• September 16, 2011 - 6:32pm
    thndrbill
    Joined:
    October 17, 2007
    Maples '73
    rpdugonoi, That Maples concert was my second show.The first was NYE '72 at Winterland. I was 16 and it was an amazing experience. I really felt as though I had found a home and I guess I was right.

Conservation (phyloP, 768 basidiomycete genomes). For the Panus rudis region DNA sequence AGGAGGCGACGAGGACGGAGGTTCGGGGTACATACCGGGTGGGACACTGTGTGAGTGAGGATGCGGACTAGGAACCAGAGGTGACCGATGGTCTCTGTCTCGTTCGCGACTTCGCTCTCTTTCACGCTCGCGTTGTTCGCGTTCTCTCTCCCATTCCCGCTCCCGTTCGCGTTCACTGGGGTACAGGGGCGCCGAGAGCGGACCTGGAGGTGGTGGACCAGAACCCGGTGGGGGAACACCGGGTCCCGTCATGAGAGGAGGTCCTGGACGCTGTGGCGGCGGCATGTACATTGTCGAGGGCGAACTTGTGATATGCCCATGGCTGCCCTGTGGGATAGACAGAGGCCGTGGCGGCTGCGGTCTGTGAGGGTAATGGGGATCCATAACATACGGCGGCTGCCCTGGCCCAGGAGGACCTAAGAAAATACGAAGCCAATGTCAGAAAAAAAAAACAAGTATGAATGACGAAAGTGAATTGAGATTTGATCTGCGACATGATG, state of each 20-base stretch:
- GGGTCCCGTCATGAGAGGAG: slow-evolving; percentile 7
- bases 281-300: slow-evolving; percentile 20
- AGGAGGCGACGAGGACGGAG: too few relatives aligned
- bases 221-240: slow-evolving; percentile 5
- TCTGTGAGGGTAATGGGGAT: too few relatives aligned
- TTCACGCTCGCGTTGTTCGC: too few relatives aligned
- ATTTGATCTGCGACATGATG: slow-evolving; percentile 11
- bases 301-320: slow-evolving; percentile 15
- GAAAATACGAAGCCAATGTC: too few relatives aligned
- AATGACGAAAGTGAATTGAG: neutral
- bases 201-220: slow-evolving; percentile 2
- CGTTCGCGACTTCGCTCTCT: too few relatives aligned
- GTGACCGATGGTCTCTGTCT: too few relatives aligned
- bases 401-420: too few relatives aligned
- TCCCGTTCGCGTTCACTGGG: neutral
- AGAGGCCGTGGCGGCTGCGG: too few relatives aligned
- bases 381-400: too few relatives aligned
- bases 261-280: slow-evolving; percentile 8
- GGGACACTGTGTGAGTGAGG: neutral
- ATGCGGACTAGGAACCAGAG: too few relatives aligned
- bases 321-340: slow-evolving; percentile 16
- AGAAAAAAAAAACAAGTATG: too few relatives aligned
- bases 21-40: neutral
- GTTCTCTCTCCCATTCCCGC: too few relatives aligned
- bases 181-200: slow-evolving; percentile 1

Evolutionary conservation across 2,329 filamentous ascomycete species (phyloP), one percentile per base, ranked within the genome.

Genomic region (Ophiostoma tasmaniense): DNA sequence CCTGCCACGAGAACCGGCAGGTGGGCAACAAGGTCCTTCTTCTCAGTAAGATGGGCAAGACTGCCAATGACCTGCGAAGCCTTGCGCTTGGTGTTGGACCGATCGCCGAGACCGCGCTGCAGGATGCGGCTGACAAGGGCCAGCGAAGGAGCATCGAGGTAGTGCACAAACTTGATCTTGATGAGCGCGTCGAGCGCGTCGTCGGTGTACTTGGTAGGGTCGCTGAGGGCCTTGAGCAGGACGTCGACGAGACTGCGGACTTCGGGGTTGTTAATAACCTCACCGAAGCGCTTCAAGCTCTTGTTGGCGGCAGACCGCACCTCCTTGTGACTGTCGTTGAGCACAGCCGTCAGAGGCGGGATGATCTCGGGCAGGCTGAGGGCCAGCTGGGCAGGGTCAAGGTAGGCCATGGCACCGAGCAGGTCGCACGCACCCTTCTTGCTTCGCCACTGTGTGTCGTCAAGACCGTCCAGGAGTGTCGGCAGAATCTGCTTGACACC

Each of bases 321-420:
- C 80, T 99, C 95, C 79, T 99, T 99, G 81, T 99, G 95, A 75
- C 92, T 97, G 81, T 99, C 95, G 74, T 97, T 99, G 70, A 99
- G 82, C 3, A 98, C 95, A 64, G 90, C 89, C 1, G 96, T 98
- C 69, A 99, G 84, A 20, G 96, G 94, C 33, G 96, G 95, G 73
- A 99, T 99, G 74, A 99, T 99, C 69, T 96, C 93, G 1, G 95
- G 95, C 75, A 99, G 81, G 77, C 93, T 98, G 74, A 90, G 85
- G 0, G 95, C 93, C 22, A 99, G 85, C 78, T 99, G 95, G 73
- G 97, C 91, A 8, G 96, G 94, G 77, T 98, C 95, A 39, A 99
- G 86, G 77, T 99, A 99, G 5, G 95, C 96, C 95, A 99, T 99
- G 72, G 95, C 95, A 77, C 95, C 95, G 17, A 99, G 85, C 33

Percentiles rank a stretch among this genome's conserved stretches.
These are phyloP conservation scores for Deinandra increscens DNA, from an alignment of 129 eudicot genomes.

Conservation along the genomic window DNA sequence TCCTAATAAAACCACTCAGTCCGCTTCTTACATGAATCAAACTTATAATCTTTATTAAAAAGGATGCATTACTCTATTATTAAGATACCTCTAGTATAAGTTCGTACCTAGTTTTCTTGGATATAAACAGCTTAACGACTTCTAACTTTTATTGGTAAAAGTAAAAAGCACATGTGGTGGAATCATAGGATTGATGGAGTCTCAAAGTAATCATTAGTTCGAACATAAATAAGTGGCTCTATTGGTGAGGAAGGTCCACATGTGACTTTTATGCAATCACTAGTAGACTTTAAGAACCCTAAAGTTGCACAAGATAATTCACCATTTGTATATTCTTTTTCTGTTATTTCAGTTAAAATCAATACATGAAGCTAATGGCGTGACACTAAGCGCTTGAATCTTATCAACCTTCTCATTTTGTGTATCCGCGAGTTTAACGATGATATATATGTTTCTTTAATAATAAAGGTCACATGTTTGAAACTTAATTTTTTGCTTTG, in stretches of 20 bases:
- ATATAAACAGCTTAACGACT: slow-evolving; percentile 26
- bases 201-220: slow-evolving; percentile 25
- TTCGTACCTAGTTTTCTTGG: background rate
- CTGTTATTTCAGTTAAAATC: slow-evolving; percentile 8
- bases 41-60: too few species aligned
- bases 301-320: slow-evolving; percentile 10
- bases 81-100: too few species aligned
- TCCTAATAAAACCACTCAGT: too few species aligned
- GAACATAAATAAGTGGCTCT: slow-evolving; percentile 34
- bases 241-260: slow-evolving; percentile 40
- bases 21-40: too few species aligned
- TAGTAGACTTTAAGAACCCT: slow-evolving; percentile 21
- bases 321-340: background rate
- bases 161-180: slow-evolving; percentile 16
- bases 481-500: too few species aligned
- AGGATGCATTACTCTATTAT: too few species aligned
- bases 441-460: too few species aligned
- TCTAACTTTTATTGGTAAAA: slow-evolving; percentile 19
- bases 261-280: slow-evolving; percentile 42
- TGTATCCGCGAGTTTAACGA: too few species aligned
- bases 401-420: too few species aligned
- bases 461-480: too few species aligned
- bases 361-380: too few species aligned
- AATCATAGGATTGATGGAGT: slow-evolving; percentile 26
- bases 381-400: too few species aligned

• April 22, 2011 - 10:07am
    KCtheCandyman
    Joined:
    April 23, 2010
    Magical Mystery Tour